MATHIAS CORMANN: This is Labor and the Greens having played politics for a long time. Having been quite reckless and quite irresponsible in relation to a very important part of our economic infrastructure. The Government, in all of the circumstances made a judgement that it was in our national interest to take charge.
QUESTION: George Christensen has said we are going to see a more bullish Nationals party. Are you going to see this kind of situation with penalty rates as well?
MATHIAS CORMANN: I am not going to be a commentator. I am going to let George Christensen talk for himself. The Government’s judgement in relation to penalty rates is very clear. We respect the independence of the umpire, an independent umpire that was set up by the Labor party. An independent umpire who has made judgements on penalty rates, who is made up, every single individual in the independent umpire that made judgements on penalty rates was appointed by the Labor party. Bill Shorten used to say for a very long time, that governments should respect the independence of the independent umpire. We will continue as a Government, to stand up for what is right. Every individual Member of Parliament has to make their own judgements.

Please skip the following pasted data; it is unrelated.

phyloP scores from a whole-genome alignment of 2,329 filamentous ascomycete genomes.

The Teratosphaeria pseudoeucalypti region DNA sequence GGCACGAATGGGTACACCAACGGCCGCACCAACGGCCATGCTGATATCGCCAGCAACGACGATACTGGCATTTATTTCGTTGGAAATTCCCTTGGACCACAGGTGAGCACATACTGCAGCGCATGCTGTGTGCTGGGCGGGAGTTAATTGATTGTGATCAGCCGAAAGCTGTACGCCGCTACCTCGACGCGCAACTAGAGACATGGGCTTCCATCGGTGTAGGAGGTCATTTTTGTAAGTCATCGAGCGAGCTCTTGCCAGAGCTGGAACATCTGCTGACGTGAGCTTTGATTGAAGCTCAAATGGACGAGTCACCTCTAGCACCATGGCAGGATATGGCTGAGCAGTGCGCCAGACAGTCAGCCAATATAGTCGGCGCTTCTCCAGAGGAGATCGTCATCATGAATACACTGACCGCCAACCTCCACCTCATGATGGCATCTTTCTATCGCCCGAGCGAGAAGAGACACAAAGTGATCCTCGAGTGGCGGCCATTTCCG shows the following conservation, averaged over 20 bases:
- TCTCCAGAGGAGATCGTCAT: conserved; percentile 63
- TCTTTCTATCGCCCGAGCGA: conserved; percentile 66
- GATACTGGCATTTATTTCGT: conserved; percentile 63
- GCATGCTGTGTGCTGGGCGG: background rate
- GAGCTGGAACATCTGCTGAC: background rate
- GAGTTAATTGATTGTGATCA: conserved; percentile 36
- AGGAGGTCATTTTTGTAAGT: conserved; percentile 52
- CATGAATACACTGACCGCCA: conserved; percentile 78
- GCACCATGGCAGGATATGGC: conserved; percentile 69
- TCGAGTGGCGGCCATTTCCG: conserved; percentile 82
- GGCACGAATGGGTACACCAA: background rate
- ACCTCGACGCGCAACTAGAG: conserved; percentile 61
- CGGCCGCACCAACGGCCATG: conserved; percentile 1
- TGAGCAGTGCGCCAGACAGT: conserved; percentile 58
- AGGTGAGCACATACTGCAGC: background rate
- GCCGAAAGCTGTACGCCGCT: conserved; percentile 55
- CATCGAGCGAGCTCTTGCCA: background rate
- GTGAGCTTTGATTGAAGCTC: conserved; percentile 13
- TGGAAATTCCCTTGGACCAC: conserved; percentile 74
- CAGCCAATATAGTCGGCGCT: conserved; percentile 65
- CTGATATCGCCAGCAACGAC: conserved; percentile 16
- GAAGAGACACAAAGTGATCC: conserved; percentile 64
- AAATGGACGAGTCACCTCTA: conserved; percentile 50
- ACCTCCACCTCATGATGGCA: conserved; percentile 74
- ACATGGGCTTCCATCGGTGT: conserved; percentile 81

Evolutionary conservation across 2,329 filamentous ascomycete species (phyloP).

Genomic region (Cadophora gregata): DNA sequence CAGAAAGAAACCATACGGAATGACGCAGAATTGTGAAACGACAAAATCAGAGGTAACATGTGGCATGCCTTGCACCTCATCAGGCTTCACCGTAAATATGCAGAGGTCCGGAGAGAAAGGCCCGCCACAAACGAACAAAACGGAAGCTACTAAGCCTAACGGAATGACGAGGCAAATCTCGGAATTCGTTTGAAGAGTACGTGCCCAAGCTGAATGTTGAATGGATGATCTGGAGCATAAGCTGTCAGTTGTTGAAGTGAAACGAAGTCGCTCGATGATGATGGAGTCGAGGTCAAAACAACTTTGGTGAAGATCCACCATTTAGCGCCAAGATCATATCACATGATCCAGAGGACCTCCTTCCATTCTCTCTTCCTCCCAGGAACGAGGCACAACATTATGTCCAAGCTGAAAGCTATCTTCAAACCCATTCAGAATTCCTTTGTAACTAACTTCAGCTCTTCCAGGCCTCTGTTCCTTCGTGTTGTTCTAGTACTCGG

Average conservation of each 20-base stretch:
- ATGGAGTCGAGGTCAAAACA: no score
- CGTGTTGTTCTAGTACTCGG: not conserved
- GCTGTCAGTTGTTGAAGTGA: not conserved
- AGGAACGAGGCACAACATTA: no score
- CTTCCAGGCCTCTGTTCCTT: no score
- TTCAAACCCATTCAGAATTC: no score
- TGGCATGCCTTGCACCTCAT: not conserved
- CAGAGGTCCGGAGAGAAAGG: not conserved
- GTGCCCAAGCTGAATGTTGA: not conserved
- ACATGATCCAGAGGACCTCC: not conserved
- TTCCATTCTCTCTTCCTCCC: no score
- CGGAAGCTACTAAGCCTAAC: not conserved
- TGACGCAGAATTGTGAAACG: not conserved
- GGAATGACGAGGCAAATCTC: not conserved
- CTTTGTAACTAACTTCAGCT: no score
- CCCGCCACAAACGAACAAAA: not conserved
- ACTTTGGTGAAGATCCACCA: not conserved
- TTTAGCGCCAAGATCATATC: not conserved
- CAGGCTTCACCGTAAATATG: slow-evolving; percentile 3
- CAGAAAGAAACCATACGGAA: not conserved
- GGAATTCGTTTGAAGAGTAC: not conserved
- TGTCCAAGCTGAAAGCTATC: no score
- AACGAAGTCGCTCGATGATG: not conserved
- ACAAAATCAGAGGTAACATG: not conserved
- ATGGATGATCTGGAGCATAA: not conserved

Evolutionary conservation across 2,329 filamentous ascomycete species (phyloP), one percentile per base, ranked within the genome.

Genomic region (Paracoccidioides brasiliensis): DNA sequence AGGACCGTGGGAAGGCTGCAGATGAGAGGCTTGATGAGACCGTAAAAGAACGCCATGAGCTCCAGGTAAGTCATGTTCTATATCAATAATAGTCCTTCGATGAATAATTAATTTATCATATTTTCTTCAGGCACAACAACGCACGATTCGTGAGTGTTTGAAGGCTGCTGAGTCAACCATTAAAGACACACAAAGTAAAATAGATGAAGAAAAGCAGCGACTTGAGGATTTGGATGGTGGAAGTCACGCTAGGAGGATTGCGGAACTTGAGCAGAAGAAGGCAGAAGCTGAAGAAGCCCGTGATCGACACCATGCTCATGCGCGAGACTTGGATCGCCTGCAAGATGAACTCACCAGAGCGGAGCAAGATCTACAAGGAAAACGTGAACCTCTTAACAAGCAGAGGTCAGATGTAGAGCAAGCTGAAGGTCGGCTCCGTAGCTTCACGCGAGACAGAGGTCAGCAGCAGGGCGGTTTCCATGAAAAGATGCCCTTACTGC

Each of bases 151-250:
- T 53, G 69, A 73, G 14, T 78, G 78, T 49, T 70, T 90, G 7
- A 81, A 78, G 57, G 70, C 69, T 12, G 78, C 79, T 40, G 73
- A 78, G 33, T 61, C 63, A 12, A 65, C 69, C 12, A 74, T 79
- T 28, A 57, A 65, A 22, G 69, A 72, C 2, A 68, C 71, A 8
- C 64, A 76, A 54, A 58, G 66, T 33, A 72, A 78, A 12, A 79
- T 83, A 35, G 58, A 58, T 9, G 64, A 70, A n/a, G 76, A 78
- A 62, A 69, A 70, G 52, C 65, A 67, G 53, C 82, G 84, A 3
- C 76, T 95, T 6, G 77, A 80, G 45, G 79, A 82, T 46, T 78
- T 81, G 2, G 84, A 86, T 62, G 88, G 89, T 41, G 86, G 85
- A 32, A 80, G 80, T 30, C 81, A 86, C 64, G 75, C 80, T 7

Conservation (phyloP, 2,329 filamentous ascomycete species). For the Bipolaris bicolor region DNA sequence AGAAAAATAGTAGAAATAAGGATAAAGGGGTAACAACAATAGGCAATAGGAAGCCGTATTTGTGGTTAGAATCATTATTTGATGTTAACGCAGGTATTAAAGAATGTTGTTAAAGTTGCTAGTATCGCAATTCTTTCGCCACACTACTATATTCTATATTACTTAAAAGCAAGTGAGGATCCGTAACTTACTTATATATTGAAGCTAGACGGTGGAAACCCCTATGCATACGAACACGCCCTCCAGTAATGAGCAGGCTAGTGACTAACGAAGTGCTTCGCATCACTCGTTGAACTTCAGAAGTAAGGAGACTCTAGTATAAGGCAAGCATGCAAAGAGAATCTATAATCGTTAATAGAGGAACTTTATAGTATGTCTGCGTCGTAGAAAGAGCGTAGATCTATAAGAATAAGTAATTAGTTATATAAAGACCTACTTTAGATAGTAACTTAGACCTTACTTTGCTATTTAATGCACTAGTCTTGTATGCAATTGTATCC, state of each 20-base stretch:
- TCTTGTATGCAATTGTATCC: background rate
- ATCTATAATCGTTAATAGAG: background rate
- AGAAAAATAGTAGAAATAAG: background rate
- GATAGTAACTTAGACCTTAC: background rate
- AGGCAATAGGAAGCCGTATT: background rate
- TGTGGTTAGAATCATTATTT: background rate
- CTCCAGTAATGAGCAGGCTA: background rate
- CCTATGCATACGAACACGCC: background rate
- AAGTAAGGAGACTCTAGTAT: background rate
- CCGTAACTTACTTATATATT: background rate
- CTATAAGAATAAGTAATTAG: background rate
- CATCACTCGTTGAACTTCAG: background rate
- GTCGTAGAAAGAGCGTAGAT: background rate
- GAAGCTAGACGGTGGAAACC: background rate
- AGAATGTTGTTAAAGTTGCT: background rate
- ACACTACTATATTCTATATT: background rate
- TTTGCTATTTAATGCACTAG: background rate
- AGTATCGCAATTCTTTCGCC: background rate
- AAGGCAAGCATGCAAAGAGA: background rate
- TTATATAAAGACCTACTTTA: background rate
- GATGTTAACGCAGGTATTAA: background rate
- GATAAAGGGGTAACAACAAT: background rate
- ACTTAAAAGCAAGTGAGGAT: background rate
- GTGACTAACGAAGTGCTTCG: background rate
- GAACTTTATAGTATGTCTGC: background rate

QUESTION: Minister, John Barilaro this morning has called for the Prime Minister to step down. What do you make of that interjection?
MATHIAS CORMANN: I have just heard that. I completely reject that proposition. It is clearly unhelpful. I suggest to the gentleman that I have never met that he focuses on his party room. The National party party room in New South Wales. We will focus on our party room at a Federal level.
QUESTION: What does that say about relations between the National party and the Liberal party at a Federal level.